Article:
From startups to hedge fund giants, the finance industry is rapidly pushing beyond the large statistical models the quantitative community used for years, creating new artificial intelligence systems that analyze massive amounts of data and improve themselves without human intervention.
Yet, for all this innovation, it’s still common to view these smart, autonomous systems as black boxes. The tendency is to throw a lot of information into the system and hope that something good will come out of them. But, in order to realize the full potential of machine learning in finance, it’s critical in these early days to understand what the system is doing, how it’s learning, and what data it’s using.
It’s this theme – understanding what machines understand – that Bruno Dupire, renowned quant finance researcher and head of Quantitative Research at Bloomberg, explored at the sold-out “Machine Learning in Finance Workshop 2017” at The Data Science Institute at Columbia University earlier today.
“There is an enormous interest in big data, analytics and statistics and their application in finance,” says Professor Martin Haugh, co-director of Columbia’s Center for Financial Engineering.
Dupire highlighted a range of examples of how machine learning can be used in the financial market, including for predicting defaults, classifying dividends, analyzing market sentiment, and pricing illiquid assets. Many of today’s time series forecasting strategies come back to mean reversion linked to behavioral attitudes of traders. For example, when traders figured out that daily volatility is commonly higher than weekly volatility, they created statistical arbitrage strategies to exploit that mean reversion. By comparison, with machine learning, you can take advantage of more non-linear methods of analyzing data to develop true time series forecasting strategies, he explains.
For instance, his research team is using classification strategies to predict whether a company will go bankrupt. By injecting different features, or data points, into a neural network – including debt-equity ratio, long term debt, volatility levels, and past examples of bankruptcy – you can try to understand the parameters or features that are linked to and can predict bankruptcy. It’s a typical example of a training task, Dupire explains, where you train the neural network on past examples to establish links. Then you apply the trained system to a collection of stocks in a current situation to develop a scoring index of whether they’re likely to default.
Another example of machine learning that Bloomberg already has in its quant platform is an application called “nearest neighbor” or “déjà vu.” The application uses a clustering approach to give insights into the evolution of stock prices. Using the application, you pick a stock and a time frame of, say, the last two weeks. The application screens the past data and identifies time windows with a similar price pattern – the nearest neighbors or situations in the past that are similar to the current one. The application then analyzes what happened after each of these time windows to see if there is marked behavior. Maybe, for instance, after a sharp drop, the stock tends to bounce back because of behavioral factors like an overreaction.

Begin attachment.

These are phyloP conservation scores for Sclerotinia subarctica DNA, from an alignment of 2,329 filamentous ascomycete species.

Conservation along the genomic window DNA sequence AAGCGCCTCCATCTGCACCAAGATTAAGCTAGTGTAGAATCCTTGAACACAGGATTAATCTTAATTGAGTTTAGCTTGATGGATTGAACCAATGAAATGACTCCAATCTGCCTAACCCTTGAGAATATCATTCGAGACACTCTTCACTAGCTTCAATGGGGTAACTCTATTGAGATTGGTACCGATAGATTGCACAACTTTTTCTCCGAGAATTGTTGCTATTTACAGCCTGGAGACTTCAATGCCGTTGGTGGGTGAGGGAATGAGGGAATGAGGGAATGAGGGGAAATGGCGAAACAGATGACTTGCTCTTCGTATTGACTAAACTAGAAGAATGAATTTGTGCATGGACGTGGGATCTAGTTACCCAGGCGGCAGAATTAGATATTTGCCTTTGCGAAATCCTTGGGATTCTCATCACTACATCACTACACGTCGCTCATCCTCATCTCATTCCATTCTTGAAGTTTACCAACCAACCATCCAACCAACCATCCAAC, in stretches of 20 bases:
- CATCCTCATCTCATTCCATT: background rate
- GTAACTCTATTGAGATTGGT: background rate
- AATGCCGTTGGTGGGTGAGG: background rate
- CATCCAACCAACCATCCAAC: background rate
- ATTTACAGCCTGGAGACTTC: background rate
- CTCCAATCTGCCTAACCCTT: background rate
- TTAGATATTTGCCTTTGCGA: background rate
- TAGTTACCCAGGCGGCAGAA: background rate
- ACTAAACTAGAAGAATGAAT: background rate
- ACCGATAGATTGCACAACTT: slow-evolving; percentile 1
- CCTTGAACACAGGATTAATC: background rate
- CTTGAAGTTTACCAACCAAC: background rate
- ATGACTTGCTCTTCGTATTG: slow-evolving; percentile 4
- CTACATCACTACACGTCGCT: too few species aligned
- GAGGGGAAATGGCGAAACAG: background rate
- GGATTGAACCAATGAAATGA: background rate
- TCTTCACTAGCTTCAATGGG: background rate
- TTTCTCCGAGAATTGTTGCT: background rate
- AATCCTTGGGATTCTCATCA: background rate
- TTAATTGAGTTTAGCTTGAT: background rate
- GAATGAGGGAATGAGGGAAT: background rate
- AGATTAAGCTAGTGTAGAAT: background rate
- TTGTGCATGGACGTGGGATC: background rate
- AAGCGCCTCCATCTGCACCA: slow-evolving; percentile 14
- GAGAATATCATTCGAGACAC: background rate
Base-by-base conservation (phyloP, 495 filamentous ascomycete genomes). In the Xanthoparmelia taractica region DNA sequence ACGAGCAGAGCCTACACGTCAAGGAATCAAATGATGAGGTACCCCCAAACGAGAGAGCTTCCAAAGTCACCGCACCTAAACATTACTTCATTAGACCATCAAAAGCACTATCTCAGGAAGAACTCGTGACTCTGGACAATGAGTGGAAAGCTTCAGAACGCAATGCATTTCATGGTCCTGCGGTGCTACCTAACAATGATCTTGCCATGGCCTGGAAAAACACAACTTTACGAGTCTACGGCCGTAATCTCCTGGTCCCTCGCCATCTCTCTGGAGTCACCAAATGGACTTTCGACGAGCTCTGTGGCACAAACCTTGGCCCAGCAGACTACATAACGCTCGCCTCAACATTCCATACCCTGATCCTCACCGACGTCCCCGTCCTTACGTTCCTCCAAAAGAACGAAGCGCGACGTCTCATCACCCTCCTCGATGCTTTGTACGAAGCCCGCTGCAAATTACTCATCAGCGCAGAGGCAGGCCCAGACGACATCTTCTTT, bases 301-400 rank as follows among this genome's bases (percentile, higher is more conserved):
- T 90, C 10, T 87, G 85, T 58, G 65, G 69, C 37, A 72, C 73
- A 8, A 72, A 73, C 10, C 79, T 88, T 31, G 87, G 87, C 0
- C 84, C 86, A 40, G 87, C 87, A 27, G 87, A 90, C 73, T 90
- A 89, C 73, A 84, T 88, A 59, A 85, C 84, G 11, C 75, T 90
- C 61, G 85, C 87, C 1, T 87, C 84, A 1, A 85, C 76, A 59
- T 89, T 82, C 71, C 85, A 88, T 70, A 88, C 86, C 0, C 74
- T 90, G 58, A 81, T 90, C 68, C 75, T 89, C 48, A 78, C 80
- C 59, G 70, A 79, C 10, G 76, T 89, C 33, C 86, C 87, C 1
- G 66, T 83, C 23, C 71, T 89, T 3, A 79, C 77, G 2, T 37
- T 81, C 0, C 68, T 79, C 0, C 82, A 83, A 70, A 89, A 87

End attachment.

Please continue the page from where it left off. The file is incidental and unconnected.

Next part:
Using these tools to identify past situations that are similar to the current one, you can then analyze what happened after and form a judgment about how that can be applied to the current situation.
“The trader is doing this in his head with the limited experience he has of a small time stretch and limited market, he’s trying to see how the current situation resonates with past experiences,” explains Dupire. “But we now have ways to do this in a much more automated and broad way.”
Just as critical as the applications themselves is an understanding of what the machine is doing and why. Bloomberg is developing tools to help better analyze the connections being created within the neural net, its learning process and the status of the data.
“These kinds of tools are quite useful to gaining a better intuition, to know what you need to suppress, simplify or add,” says Dupire. “Not many people are doing this.”
For example, some of Bloomberg’s tools allow you to visualize the pattern of the different connections within a neural network and track the level of activity at different neurons. In a network, the neurons connect to each other, transforming the sum of the inputs they’ve been provided with and influencing each other. Much like brain imaging that pinpoints how different activities – whether looking at a picture or playing music – light up different parts of the brain, Bloomberg’s visualization tools allow you to track how much the example activates the different neurons until they’ve produced an output.
For Dupire, Bloomberg’s work around machine learning is a return to his first passion – artificial intelligence. Before he dove into developing pioneering financial statistical models at companies including Credit Suisse and Paribas, Dupire was involved in the early days of applying AI to finance. He developed a study in the late 1980s for applying neural networks to time series forecasting, the finance community’s first attempt, which he sold to the French government’s investment arm.
Dupire has overseen all of Bloomberg’s quantitative research activity for the past seven years. Now, half of his team is focused on AI. “Over the past few years, my team has been full speed in the field. It’s impressive everything that’s going on.”